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By Brianna Wiest
Whenever I talk to my married friends, or anybody who has actual, real, professional experience in something to do with family or relationships, I always ask what makes one relationship so distinctly better than the others that one would agree to commit to it for the rest of their damn life. They all basically say the same thing, which is that it’s really nothing, other than that there’s an almost instinctive draw to the person, and because there is that indescribable connection, you keep trying. Every last one of them has a story of pain and poor timing and worse behavior and all the things that would have, in any other case, ended a relationship. But they carried on anyway.
It makes me think of work, in the sense that writing is very similar. Or, really, anything is. If you don’t love it enough, you will never find the fuel to keep going. You just won’t be able to do it every single day. And you’ll see pretty quickly whether or not you love the idea of something or whether you actually love it, when you have to show up and try to do it even when you’re tired and uninspired and don’t feel like it. I always say that people who make it aren’t usually the most profoundly, exceptionally talented, but that they love what they do enough to keep working on it, and in the process dissolve their illusions about how glamorous and easy it should be. Basically, the things that work out are the ones you love enough to love the grit.
And I guess people are like that, too. Because when your heart is closed to one thing, it’s closed to everything. The same as how in trying to avoid pain, you avoid pleasure, because you can’t just pick and choose what you want to feel. You’re either in or out.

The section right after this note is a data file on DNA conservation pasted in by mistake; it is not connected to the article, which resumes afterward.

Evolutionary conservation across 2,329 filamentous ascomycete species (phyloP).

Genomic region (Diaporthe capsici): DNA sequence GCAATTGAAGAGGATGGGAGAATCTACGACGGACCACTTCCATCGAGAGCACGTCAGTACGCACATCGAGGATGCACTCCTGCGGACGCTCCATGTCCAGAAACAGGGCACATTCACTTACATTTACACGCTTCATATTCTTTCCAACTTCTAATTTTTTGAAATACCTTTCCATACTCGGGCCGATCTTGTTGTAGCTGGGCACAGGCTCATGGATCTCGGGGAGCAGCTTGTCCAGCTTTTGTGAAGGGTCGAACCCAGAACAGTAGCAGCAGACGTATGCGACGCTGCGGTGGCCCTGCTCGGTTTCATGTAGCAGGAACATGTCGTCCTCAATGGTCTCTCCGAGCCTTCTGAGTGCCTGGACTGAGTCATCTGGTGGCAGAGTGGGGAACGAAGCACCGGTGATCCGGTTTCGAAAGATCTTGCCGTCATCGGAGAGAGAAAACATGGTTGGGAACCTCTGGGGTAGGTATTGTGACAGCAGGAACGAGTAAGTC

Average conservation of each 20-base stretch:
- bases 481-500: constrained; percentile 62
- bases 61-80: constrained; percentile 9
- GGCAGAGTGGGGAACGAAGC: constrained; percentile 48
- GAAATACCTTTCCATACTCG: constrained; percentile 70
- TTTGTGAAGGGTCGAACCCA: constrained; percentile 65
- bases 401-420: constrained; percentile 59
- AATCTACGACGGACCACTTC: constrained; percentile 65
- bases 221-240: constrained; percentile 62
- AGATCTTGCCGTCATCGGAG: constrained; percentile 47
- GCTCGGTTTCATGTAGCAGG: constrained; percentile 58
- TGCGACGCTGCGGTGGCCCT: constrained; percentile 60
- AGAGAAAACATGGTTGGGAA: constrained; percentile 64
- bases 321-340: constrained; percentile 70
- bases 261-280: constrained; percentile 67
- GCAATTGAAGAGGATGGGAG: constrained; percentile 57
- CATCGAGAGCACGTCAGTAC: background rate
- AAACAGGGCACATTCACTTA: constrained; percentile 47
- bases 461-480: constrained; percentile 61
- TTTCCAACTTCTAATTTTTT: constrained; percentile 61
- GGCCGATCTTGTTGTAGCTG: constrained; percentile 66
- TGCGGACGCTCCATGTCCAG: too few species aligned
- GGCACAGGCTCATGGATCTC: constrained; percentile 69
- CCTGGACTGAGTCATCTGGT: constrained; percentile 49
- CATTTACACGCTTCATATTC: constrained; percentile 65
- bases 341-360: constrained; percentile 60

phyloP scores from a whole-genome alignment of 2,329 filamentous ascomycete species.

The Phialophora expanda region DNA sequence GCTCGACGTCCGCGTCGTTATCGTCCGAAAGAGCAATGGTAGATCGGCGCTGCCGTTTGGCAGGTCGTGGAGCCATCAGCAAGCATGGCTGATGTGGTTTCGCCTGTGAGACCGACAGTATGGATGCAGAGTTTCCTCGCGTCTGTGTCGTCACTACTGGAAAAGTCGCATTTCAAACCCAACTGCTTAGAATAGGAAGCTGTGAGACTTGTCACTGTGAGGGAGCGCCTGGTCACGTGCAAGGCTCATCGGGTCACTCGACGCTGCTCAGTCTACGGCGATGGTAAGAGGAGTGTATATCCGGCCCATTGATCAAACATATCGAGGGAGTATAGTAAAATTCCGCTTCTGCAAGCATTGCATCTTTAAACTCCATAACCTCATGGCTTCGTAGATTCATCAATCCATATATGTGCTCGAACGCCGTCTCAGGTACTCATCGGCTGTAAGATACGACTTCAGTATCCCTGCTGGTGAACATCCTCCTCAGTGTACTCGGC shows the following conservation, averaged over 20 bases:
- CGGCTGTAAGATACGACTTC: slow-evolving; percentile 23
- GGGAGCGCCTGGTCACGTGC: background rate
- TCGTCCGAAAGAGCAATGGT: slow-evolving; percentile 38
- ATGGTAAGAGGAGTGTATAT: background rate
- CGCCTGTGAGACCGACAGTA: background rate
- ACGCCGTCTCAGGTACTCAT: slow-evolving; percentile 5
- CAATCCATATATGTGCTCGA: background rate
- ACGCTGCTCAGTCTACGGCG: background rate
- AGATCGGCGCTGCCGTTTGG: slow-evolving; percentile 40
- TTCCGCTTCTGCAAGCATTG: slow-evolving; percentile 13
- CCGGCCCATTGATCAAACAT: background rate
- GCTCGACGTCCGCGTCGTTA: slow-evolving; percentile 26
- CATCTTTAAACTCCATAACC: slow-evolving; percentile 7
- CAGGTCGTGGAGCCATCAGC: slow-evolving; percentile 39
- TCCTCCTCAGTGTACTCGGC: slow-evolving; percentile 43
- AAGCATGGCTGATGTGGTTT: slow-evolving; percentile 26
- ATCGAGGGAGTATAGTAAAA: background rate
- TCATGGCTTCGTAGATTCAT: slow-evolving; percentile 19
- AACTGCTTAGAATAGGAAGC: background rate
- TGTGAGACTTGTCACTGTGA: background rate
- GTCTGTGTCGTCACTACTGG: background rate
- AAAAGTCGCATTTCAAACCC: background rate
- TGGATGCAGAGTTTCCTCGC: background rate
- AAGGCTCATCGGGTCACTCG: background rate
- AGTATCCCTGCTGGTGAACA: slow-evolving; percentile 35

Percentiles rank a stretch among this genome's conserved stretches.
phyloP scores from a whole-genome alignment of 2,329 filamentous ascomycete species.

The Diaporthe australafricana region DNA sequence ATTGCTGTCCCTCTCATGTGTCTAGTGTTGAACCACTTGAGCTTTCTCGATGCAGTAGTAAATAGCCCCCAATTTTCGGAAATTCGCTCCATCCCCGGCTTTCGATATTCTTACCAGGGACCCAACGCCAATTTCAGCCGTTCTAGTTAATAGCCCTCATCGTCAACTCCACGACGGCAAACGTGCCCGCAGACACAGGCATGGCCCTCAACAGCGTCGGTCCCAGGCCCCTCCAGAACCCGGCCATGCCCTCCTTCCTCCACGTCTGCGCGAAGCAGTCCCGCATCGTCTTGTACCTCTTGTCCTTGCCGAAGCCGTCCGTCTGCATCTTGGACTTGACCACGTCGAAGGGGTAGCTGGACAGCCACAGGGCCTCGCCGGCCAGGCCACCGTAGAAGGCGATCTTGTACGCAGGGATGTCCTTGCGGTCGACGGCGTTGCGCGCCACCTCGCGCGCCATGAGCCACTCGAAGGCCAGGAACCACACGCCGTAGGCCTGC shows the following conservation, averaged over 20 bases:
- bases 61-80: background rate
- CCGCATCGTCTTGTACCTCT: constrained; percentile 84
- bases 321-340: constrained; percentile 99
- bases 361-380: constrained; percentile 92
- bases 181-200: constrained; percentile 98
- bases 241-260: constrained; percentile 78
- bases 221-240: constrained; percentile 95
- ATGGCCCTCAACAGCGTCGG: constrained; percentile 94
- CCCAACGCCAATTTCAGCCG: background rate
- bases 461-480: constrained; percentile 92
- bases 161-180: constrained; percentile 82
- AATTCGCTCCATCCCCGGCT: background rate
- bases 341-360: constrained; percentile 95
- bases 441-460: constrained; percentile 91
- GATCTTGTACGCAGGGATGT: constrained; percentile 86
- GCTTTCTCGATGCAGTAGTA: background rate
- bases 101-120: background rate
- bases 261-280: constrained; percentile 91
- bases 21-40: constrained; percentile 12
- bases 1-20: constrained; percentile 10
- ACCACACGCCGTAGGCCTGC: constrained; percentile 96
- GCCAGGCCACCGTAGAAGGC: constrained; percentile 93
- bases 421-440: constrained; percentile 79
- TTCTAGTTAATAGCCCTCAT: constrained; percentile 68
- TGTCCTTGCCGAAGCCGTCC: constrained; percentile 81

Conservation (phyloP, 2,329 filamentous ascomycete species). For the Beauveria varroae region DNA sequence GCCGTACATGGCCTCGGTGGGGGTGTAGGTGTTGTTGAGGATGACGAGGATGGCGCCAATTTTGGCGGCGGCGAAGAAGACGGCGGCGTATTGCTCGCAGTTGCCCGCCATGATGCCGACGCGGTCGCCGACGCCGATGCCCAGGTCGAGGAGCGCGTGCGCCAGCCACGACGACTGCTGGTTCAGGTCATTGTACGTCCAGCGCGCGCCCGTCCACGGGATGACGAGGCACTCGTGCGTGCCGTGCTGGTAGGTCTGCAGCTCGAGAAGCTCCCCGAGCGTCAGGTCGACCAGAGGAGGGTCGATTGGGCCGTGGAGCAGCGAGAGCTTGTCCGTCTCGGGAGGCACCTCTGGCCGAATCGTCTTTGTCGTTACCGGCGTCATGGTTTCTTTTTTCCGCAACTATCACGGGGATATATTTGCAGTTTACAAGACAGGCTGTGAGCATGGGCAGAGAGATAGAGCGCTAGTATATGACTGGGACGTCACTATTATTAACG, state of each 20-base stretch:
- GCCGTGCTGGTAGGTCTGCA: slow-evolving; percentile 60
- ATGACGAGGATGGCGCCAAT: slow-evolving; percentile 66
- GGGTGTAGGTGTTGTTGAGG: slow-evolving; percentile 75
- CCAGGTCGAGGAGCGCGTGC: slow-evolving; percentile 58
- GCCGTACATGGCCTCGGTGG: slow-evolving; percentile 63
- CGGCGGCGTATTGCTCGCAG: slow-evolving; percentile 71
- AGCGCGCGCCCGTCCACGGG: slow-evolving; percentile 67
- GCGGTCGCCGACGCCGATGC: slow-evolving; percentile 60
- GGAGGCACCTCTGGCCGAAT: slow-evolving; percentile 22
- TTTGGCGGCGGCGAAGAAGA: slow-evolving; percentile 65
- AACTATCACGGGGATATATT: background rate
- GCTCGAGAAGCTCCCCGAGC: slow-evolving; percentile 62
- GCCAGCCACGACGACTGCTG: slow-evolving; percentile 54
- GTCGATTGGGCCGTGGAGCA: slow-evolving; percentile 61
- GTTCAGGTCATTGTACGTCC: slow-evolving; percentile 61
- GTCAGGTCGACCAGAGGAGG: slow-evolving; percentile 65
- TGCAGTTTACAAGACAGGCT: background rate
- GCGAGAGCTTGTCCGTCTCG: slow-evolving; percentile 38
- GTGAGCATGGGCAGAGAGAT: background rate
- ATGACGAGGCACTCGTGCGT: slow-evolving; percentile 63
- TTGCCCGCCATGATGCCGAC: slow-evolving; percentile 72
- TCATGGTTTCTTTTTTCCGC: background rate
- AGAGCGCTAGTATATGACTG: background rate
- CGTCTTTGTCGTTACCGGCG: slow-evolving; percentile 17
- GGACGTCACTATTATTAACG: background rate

In Tiny Beautiful Things, otherwise known as the little orange book of my becoming, Cheryl Strayed talks about how her husband cheated on her when they were first together, and how choosing to stay with him was one of the hardest, darkest and most worthwhile things she’s ever done. I now look back and realize that this changed the way I thought of relationships. It demolished the “rules” I grew up believing in, such as if someone cheats, you walk away and it’s done, or that people don’t change, or that if the spark isn’t there initially it will never be, or that if someone doesn’t commit, they don’t care about you.
People are far too complex to operate under such one-dimensional ideas. They exist to keep us “safe,” or really, to keep us out of the disgusting, heartbreaking, endless bucket of shit and wonder that accompanies anything worthwhile.
Cheryl loved her cheating husband enough to keep going. Some writers love their work enough to go on for 100,000 words at a time. That’s what I aspire to, basically. The stuff you love enough to suffer for. I don’t want to be someone who is great because they are perpetually inspired or talented or privy to perfect timing or a great body or the best partner or incredible life circumstances. Just someone who has unburied themselves and allows their core to drive them.
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